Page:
BERLIN (Reuters) - Germany’s current account surplus is expected to have hit a new record of $297 billion in 2016, overtaking that of China again to become the world’s largest, the Munich-based Ifo economic institute said on Monday.
This would be equivalent to 8.6 percent of total output, which means it would once again breach the European Commission’s recommended upper threshold of 6 percent. In 2015 the current account surplus stood at $271 billion.
The European Commission and the United States have urged Germany to lift domestic demand and imports to help reduce global economic imbalances and fuel global growth, including within the euro zone.
Germany rejects such criticism, saying it already lifted domestic demand by introducing a national minimum wage in 2015 and agreeing on a strong hike in pension entitlements in 2016. In addition, the government has increased state spending on roads, digital infrastructure and asylum seekers while sticking to its goal of keeping a balanced budget.
Asked about Ifo’s estimate, a spokeswoman for the economy ministry said the government views the surplus as high but the imbalance was not excessive.
“The federal government shares the view of the European Commission that the German current account surplus has to be assessed as high - but it doesn’t represent an excessive imbalance,” spokeswoman Tanja Alemany Sanchez de Leon said.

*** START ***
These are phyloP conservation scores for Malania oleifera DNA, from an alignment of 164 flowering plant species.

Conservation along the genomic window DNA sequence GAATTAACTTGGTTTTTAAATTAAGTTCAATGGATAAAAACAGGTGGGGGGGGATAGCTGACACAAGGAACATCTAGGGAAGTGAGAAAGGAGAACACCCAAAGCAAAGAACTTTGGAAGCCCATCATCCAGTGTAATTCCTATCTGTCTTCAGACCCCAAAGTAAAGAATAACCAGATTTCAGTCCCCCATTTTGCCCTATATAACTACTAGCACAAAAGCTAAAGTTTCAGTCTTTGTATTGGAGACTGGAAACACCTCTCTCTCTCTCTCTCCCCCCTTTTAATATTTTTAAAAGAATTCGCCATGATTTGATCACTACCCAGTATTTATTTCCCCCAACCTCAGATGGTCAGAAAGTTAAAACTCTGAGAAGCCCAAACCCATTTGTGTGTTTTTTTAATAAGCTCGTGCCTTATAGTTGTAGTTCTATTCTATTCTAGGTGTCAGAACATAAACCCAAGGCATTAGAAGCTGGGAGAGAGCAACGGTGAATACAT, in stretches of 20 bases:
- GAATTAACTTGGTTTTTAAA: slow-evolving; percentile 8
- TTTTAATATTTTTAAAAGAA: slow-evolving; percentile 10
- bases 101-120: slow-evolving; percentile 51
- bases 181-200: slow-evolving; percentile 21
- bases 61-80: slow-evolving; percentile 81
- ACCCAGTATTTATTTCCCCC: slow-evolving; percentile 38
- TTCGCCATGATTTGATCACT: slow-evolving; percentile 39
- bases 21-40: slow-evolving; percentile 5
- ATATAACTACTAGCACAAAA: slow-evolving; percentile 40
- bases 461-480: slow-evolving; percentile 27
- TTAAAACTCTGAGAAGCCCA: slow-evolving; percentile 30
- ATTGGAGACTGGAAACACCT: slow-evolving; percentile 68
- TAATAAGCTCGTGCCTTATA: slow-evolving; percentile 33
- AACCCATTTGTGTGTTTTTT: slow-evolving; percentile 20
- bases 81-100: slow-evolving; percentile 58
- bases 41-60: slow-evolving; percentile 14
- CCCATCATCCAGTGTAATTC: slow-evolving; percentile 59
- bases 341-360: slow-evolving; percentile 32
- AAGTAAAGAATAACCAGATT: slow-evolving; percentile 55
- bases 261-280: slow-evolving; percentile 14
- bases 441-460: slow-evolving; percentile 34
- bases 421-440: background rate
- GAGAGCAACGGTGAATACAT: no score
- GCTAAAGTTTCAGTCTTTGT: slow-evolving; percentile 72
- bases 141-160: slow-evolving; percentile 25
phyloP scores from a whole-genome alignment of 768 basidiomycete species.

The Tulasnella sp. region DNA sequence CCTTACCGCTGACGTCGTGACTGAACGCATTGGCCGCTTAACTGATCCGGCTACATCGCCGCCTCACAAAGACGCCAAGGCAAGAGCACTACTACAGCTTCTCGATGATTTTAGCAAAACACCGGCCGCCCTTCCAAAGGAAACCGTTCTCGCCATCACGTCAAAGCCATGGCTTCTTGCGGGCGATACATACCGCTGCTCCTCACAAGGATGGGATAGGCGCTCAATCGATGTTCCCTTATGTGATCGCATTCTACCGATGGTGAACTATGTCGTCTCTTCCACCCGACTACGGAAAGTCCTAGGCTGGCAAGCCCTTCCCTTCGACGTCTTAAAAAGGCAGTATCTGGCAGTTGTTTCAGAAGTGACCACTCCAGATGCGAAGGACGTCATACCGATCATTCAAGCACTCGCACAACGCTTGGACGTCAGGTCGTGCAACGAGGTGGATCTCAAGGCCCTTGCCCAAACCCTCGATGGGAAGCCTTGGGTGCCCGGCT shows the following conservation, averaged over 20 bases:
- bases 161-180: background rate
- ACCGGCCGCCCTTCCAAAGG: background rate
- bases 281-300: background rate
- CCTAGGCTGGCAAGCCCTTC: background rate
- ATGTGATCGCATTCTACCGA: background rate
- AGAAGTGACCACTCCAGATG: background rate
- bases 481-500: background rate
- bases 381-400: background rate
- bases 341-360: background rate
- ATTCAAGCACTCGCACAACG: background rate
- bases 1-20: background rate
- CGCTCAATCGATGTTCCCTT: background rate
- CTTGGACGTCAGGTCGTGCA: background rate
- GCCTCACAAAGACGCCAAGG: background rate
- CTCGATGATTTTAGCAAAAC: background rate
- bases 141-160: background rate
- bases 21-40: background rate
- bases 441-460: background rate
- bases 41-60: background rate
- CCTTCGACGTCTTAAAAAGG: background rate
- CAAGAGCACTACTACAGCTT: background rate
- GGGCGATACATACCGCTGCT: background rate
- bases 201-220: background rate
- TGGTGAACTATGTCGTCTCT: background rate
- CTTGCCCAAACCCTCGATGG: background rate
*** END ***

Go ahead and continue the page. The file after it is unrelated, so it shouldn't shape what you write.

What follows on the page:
She added that Germany’s current account surplus with other euro zone countries halved to some 2 percent of gross domestic product in 2015 from roughly 4 percent in 2007.
“That shows there is a reduction of trade imbalances within the euro zone,” the spokeswoman said, adding that 44 percent of Germany’s current account surplus was due to business relations with the United States and Britain.
Ifo estimated China’s current account surplus at $245 billion last year due to weaker exports. By contrast, the United States is predicted to have the world’s largest capital imports, with a deficit of $478 billion for 2016, Ifo said.
Ifo’s current account estimate for Germany is lower than a previous estimate of $310 billion.
German Vice Chancellor Sigmar Gabriel said on Thursday that the country’s record current account surplus is likely to shrink in 2017 because a slowdown in global trade is dampening export growth while strong domestic demand is pushing up imports.
Reporting by Rene Wagner and Gernot Heller; Writing by Joseph Nasr Editing by Jeremy Gaunt.
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